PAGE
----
Burn suspension lifted for most of Alaska due to rainy weekend

Members of the Pioneer Peak Hotshot Crew cut down a fire-weakened tree while working to contain the 56-acre Moose Meadows Fire on Sunday, May 17, 2020 (Photo from Pioneer Peak Hotshot Crew/Alaska Division of Forestry)

ANCHORAGE, Alaska (KTUU) - The Alaska Division of Forestry is rescinding a statewide burn suspension for all areas of the state except the Kenai Peninsula. The end of the burn suspension comes in part because of the rainy Memorial Day weekend.

The burn suspension was put in place on May 1 due to what forestry officials were calling "extremely dry conditions." Those dry conditions, on top of the travel restrictions due to the COVID-19 pandemic, worried fire officials because it limited their ability to bring in firefighters from the Lower 48 to assist with wildfires.

“Working with DHSS, we now have a system in place that increases the likelihood of getting assistance from the Lower 48,” Alaska Division of Forestry Wildland Fire and Aviation Program Manager Norm McDonald said. “That, combined with the rain that fell over the weekend, prompted us to re-evaluate the current need for a burn permit suspension.”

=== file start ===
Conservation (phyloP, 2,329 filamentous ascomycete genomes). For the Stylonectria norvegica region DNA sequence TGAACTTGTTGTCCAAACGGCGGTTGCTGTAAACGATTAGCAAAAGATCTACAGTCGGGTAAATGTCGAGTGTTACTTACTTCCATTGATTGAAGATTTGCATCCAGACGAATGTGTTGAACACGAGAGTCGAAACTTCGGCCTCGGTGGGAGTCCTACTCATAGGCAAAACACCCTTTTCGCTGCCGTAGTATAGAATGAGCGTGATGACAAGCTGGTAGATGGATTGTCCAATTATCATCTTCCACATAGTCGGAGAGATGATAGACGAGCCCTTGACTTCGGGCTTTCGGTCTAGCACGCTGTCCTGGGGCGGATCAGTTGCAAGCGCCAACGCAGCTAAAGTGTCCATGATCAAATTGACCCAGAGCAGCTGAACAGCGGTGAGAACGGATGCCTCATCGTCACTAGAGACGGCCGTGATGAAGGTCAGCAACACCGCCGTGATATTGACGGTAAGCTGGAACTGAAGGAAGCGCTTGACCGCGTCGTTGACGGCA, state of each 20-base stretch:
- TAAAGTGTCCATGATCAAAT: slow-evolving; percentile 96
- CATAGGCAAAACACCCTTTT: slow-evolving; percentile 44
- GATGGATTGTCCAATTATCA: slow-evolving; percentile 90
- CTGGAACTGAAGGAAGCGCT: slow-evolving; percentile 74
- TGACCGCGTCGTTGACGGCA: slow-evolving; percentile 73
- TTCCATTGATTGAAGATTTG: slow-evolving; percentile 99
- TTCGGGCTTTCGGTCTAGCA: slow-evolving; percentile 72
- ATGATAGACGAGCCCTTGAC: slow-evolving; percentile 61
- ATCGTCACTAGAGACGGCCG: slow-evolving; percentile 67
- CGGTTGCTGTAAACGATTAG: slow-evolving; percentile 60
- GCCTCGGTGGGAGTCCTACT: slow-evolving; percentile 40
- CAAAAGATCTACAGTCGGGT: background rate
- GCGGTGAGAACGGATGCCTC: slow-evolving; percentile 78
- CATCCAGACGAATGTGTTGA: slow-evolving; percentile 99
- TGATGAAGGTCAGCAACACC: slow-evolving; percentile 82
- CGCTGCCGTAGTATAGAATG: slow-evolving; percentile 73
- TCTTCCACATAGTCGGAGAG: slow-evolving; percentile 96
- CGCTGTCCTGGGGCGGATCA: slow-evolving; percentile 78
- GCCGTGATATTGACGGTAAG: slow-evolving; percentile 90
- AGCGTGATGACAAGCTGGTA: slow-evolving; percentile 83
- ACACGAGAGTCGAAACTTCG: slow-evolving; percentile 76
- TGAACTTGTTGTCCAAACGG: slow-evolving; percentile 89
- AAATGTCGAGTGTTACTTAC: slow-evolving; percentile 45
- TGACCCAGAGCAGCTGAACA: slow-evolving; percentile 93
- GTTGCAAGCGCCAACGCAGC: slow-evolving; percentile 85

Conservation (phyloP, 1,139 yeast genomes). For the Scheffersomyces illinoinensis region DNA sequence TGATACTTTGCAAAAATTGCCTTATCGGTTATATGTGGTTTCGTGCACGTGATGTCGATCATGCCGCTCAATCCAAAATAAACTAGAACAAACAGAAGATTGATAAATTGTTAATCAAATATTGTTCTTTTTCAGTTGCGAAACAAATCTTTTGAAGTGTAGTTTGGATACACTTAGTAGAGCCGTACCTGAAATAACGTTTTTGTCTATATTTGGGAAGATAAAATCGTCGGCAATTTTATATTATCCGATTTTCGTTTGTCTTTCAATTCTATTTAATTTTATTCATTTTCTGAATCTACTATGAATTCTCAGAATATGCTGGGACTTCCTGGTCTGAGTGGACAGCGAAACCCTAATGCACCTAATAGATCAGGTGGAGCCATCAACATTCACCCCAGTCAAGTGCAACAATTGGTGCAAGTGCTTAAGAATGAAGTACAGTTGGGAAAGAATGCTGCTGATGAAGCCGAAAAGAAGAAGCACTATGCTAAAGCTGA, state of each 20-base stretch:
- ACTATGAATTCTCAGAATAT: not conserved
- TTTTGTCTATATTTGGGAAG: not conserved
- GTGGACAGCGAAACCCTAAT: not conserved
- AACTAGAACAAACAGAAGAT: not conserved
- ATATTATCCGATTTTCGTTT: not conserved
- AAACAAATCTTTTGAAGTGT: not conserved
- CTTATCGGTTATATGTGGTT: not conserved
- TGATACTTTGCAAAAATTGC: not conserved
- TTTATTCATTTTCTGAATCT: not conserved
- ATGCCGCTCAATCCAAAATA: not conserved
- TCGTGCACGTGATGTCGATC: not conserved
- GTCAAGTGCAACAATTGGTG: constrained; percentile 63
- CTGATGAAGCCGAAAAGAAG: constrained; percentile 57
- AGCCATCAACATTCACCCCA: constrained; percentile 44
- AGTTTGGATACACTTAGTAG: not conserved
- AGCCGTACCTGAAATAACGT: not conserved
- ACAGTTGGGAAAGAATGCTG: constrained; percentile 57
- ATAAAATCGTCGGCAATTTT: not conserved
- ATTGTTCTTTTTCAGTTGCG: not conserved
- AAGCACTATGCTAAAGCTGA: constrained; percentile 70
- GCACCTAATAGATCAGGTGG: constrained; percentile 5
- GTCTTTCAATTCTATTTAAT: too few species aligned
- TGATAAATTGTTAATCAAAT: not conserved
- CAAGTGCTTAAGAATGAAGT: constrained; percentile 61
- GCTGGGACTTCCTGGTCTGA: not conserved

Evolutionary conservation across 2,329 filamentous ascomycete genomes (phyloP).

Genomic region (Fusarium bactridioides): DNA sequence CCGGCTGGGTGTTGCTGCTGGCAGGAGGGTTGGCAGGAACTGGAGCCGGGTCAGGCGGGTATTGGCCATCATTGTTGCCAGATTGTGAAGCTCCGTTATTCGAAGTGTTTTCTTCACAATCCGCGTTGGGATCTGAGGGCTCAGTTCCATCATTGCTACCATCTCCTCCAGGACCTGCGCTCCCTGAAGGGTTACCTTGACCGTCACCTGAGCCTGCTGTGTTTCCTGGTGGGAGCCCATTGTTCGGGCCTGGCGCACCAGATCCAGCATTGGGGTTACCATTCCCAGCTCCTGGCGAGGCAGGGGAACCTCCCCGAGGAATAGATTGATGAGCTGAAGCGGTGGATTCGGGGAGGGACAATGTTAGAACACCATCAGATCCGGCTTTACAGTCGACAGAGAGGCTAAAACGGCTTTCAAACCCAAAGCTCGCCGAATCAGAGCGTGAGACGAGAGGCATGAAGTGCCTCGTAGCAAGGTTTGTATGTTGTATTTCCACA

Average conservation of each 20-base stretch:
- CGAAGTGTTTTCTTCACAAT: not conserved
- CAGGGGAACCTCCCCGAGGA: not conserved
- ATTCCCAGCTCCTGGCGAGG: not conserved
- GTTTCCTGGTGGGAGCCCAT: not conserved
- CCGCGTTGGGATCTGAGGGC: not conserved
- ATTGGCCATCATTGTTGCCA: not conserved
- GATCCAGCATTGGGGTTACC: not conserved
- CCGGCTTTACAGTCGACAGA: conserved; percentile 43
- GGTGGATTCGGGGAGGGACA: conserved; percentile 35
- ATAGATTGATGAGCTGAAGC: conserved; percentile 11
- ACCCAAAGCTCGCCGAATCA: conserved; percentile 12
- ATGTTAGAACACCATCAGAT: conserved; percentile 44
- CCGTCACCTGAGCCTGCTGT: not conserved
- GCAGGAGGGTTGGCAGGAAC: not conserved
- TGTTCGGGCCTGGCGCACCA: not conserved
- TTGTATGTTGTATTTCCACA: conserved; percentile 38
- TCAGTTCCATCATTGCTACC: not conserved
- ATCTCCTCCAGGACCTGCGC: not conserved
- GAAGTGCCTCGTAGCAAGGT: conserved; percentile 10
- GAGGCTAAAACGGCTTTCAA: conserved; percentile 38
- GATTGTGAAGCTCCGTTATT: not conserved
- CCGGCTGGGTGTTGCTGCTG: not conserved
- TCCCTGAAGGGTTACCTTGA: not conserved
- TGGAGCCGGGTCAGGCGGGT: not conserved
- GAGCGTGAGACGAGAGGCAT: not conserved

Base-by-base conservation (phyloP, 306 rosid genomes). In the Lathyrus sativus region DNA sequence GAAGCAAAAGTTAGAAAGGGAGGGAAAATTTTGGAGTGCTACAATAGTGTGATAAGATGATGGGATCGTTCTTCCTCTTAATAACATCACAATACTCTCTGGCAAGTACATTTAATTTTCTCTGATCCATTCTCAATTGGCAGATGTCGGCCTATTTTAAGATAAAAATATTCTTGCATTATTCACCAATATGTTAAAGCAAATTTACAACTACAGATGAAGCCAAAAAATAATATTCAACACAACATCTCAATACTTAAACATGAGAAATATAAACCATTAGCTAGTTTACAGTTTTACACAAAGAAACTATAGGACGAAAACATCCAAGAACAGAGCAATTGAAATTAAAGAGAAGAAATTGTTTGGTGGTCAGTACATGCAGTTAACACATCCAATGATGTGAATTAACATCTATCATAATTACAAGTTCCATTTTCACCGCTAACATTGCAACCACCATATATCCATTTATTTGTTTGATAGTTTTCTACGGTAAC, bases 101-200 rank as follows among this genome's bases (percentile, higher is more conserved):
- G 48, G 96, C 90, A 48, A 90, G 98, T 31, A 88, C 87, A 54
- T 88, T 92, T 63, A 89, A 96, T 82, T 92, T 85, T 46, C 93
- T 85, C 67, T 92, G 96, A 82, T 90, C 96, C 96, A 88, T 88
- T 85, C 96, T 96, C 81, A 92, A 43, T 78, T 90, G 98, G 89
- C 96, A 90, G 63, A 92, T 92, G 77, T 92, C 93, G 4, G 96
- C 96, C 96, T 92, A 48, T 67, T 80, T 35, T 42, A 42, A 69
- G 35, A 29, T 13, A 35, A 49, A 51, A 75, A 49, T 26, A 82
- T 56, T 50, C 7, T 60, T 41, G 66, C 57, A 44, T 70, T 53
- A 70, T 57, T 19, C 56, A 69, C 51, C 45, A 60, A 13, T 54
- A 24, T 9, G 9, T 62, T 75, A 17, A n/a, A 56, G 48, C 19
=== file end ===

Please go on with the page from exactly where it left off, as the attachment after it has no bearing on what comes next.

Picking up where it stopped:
The state fire manager of the Kenai Peninsula has elected to keep the burn permit suspension in place, citing greater traffic to the area during the salmon fishing season.

McDonald still urges residents to follow safe burning guidelines as warmer weather could elevate the fire danger. A decision to reinstate a burn permit suspension could happen again if the Division of Forestry sees a higher fire risk in parts of the state.

Already the Division of Forestry has responded to 76 wildfires that have burned around 230 acres this summer, the division said. That is compared to a total of 85 fires burning 3,404 acres last year.

“We’re not out of the woods yet,” McDonald said. “Warmer, drier weather is expected to develop over most of the state later this week and it won’t take long for fire danger to elevate, given how dry conditions were previously.”

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